GW: How did you decide to narrow it down to these ten?
Well, after I found the two songs that initially inspired the album, I got it up to twelve through my own research plus asking the musicians involved. We left two of those twelve songs on the cutting room floor. One that didn't make it onto the album was a Mahalia Jackson cover, "Lord Search My Heart," which I chose thanks to an informal poll I conducted online when I asked my Facebook friends for their favorite songs of hers. I really wanted to represent the Chicago gospel tradition, but we just didn't quite nail the song in the studio, and I didn't feel like we were saying anything new with our version. If I get to make a second volume of On Big Shoulders I will make a point of paying tribute to the city's gospel roots. I'm not yet as familiar with their catalogs as I'd like to be, but I'm aware of the influence and import of Mahalia Jackson, Thomas Dorsey, and The Staples Singers. The other song that didn't make it onto the album was a Naked Raygun cover. Liam is a huge fan and we talked for months about including a track of theirs, but I just couldn't find the right one to mesh with the other material I knew was going on the record. Perhaps another candidate for On Big Shoulders Vol. 2, should it happen. I actually have a list of about 30 songs to choose from, should we get the chance to make a follow-up album. But we have to sell a few copies of this one first.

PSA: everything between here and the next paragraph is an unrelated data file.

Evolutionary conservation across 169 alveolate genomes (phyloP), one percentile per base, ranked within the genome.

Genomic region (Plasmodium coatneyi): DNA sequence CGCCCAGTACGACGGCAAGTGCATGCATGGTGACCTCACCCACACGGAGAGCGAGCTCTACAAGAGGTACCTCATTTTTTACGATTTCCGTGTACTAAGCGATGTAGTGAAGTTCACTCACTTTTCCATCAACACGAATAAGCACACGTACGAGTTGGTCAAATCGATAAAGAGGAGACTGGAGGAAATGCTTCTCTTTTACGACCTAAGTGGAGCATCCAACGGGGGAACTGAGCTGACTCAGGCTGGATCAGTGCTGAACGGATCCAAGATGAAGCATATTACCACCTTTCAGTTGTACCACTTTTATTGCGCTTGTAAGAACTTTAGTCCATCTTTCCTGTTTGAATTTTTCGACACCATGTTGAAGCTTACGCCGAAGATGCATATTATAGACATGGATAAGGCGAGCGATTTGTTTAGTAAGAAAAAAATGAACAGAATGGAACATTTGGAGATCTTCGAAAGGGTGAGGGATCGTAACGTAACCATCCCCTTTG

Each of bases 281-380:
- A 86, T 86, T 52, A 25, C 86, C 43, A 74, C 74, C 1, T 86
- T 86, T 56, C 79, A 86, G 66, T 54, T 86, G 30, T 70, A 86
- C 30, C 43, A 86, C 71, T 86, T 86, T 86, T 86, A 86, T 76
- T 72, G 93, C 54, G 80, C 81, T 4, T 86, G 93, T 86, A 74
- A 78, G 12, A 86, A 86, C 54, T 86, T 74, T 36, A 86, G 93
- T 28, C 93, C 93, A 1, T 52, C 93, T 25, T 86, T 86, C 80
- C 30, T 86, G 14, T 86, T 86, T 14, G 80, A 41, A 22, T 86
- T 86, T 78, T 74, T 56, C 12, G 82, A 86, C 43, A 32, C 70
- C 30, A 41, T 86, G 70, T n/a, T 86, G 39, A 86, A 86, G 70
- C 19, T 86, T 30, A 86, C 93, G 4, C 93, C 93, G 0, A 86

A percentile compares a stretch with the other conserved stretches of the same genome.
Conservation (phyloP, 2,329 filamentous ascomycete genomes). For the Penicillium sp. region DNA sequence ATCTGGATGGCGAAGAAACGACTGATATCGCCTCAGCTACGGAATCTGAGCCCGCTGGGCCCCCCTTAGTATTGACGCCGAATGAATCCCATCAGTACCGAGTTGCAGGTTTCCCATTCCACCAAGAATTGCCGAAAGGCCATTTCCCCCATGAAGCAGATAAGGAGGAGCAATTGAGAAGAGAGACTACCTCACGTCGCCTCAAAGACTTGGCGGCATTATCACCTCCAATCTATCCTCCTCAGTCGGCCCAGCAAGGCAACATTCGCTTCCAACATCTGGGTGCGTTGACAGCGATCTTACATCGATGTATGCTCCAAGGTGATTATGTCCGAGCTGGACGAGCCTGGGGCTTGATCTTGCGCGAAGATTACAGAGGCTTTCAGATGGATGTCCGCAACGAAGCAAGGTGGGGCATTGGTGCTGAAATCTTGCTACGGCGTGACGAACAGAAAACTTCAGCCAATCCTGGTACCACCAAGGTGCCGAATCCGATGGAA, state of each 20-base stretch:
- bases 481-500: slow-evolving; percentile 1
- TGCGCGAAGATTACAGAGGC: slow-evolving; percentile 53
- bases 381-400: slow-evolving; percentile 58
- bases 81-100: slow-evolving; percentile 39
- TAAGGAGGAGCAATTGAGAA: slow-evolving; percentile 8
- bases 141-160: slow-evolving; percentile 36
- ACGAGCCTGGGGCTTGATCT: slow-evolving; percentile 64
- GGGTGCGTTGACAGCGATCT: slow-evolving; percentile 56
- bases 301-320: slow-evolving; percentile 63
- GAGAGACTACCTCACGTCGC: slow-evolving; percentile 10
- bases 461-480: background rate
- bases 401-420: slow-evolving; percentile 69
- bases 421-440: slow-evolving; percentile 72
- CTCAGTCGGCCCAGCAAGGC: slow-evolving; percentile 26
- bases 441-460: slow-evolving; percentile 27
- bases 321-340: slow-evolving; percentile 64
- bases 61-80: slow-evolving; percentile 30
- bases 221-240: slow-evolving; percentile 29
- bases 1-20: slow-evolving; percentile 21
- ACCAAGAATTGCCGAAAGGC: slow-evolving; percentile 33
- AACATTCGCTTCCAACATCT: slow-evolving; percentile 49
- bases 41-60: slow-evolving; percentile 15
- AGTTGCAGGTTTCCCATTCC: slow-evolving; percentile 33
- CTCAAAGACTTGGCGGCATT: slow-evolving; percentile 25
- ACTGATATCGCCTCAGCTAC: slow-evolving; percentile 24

GW: We've got the exclusive on the video for your rendition of Wilco's "It's Just That Simple". What was it like recording at I.V. Lab Studios?
It was an absolute delight recording at I. V. Lab Studios. Our engineer, Shane, is a total wizard, and the whole crew there were all so laid back and professional. The tracking room was spacious, the couch in the control room was luxurious, there was a pinball machine in the hallway, and a bunch of great gear. There was even a vacant lot next door where Shane and I could play frisbee. I had hoped to make many more albums there, and in fact had a session booked for later this month, but recently received word that they've closed and the building is being torn down. Not quite a "paved paradise and put up a parking lot" sort of situation, but a sad day nonetheless.
GW: If there's one big takeaway that you'd like listeners to have, what would it be?
That Chicago's present is as rich as its past, musically speaking.